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Last week China's government threw a hissy fit over our Congress' plan to honor the Dalai Lama.
Dalai Lama is the Tibetan Buddhist religious title. It is currently held by by a monk named Tenzin Gyatso. The Dalai Lama's official Web site lists him as both the head of state and the spiritual leader of Tibet. He has lived in exile since 1959.
The Chinese government does not like it when any government gives the Dalai Lama any recognition. Shortly before expressing its displeasure at us, it canceled a scheduled conference with German government officials on legal and patent issues after Angela Merkel met with the Dalai Lama.
Congress chose to ignore the Chinese government's pique and awarded the Dalai Lama the Gold Medal last Wednesday. He was cited for his efforts to "promote democracy, freedom, and peace for the Tibetan people through a negotiated settlement of the Tibet issue, based on autonomy within the People's Republic of China."
President Bush presented the medal.
The Tibetan issue has nothing to do with Tibetan independence. The Tibetan people simply want Beijing to leave their cultural and religious affairs alone.
The rivalry between the United States and China is not an ideological contest. That ended after Mao Tse Tung kicked the bucket. It's not a case of Americans thinking that we are right and the Chinese thinking that they are right.
Actually, if given the opportunity, most Chinese people would opt for a governmental system like ours, rather than what they live under. The Chinese Communist Party, however, is not about to let a multi-party democracy spring up in China. Remember what happened to peaceful pro-democracy demonstrators in Tiananmen Square in 1989?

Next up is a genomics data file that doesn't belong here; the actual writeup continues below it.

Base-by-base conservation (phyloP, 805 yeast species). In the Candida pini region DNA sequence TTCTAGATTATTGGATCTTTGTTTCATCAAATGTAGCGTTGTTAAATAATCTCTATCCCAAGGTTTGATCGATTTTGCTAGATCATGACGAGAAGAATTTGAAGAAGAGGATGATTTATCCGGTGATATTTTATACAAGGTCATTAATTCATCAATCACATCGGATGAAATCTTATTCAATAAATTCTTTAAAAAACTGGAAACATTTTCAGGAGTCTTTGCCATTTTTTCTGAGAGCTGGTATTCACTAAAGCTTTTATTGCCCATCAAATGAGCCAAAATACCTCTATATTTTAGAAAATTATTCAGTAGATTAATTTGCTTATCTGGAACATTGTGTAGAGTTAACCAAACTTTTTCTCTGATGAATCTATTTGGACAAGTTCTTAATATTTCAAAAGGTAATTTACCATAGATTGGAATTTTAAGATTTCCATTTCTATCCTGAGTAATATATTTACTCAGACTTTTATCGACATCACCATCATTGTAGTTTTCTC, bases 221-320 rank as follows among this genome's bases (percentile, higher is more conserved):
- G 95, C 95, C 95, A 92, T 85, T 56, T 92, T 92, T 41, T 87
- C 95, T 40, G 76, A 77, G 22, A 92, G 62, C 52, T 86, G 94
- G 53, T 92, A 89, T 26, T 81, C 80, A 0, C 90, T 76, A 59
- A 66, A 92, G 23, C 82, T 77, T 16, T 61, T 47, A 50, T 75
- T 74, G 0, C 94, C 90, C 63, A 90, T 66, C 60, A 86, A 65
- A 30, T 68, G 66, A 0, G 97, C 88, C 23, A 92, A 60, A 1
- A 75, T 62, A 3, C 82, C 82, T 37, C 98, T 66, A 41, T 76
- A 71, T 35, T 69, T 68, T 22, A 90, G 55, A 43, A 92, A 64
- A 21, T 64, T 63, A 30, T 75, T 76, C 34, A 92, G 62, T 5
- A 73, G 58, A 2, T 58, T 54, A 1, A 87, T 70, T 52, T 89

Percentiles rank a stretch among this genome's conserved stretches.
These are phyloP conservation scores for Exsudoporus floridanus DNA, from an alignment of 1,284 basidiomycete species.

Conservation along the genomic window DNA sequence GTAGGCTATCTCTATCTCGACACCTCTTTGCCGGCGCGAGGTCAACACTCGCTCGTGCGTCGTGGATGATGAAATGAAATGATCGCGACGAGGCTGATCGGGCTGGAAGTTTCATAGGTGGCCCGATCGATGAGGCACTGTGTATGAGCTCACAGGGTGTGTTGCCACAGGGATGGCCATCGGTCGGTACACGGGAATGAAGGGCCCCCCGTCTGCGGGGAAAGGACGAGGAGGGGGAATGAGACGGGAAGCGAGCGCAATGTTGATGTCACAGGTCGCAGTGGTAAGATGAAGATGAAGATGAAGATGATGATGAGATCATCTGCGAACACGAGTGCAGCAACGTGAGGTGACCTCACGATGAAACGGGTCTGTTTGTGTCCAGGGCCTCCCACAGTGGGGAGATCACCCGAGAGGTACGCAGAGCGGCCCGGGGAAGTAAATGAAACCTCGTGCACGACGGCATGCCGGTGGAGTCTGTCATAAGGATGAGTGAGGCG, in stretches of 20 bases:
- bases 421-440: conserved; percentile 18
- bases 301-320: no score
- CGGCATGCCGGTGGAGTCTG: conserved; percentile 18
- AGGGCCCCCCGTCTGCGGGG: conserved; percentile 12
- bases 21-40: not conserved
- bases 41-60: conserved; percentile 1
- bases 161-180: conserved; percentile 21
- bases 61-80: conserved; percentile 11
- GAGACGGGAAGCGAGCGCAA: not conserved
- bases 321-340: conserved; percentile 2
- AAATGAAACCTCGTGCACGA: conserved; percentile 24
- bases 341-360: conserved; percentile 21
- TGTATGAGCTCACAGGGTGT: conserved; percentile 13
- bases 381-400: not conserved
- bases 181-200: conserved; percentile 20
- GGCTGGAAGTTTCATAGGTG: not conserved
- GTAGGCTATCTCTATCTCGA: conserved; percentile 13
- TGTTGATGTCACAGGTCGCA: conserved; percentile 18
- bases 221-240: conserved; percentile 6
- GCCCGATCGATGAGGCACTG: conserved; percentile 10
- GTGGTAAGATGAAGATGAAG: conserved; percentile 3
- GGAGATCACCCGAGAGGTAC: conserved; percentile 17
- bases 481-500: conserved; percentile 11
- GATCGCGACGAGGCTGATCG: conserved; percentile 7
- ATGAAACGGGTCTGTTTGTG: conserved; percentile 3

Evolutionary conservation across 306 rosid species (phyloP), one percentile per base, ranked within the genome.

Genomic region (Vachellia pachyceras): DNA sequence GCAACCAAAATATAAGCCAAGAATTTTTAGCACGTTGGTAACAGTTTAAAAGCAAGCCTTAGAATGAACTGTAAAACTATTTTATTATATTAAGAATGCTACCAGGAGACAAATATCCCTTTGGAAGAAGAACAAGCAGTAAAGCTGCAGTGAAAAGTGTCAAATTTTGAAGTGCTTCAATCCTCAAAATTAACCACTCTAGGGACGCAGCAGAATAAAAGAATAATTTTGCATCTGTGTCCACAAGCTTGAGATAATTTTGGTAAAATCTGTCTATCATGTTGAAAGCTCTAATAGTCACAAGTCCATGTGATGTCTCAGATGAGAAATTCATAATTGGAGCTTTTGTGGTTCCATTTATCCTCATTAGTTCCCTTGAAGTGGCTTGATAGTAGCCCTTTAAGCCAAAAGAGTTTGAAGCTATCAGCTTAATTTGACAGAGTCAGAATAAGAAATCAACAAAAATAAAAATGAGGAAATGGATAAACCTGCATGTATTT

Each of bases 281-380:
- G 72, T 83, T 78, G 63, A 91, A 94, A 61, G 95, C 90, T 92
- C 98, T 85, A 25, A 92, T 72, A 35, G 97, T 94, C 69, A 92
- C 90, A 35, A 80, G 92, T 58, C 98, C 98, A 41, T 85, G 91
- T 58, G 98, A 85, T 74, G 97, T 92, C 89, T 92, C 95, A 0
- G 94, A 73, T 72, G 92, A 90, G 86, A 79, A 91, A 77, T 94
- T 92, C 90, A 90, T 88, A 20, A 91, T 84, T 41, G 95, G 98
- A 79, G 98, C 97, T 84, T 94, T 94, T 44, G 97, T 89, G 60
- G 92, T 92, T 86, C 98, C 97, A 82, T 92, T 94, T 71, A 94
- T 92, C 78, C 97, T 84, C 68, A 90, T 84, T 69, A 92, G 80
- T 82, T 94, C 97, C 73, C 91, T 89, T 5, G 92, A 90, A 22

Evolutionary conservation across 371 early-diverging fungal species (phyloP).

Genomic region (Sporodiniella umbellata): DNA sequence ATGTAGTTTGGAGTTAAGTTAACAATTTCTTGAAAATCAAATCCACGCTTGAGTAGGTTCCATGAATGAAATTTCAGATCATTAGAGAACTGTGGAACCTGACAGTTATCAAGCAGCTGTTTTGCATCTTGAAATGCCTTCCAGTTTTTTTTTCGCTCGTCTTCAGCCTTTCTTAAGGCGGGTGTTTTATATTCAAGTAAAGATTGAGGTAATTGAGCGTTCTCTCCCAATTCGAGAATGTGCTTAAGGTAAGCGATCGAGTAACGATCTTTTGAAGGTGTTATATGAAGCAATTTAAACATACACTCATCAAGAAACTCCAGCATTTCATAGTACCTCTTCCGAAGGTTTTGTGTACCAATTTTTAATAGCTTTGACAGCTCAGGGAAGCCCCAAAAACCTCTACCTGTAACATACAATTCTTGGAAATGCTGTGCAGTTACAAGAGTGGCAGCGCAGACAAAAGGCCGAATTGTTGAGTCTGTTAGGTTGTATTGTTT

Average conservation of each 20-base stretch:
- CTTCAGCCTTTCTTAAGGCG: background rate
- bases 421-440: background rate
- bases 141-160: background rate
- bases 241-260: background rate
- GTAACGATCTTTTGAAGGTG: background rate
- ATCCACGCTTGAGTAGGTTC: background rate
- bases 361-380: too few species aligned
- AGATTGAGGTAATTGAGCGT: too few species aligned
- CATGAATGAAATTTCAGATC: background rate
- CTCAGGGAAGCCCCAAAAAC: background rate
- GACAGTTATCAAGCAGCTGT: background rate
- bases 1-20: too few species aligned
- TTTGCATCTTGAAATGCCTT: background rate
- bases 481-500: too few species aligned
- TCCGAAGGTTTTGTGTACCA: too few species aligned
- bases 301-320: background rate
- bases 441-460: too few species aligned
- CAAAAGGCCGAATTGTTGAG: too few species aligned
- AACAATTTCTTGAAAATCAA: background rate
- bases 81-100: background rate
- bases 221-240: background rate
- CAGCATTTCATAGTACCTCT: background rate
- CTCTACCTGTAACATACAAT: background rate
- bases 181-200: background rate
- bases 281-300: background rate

It's not an issue of whether the Chinese Communist Party thinks it's right, either. What matters is that these fellows won't tolerate anything that threatens their power. There are 18 million people, out of a total Chinese population of 1.3 billion, in the Chinese Communist Party. Every five years, a little more than 2,000 of them meet in a party congress which, among other things, determines the membership of the 24-member Politburo and the eight-member Standing Committee as well as the party chairman who also serves as the country's president. The chairman, the Standing Committee and the Politburo are the ones who actually govern China.
They find it very threatening when other nations honor the Dalai Lama, or other national leaders even meet with the man. He represents dissent against their absolute rule. There are a lot of Chinese people who want a greater say in how their country is run. They want a government that is more responsive to the people and this would mean less power for, and political challenges to, the Chinese Communist Party.
This is also why China's leaders make sanctimonious pronouncements against interference in another nation's internal affairs when there is an international outcry over some government's thuggish treatment of their own people. While China's government isn't as bad as those of Sudan and Burma, it still comes open for criticism as a human rights abuser. The Chinese government doesn't like criticism from democracies, such as the United States, because of the fear that this will encourage China's domestic dissidents.
Of course, China also cozies up to these two ogreish governments because it's a net energy importer and needs Sudan's oil and Burma's natural gas. This, again, isn't a matter of China thinking it's right. It's a matter of a Chinese government, that has little regard for its own citizens' rights, not wanting to jeopardize its access to the natural resources that these countries have to offer.
Fortunately, in a rare burst of foreign policy understanding, Congress chose an action that both stood up for freedom and sent the message that Beijing can't dictate who we can and cannot honor. Maybe China's leaders should practice what they preach about not meddling in another country's internal affairs.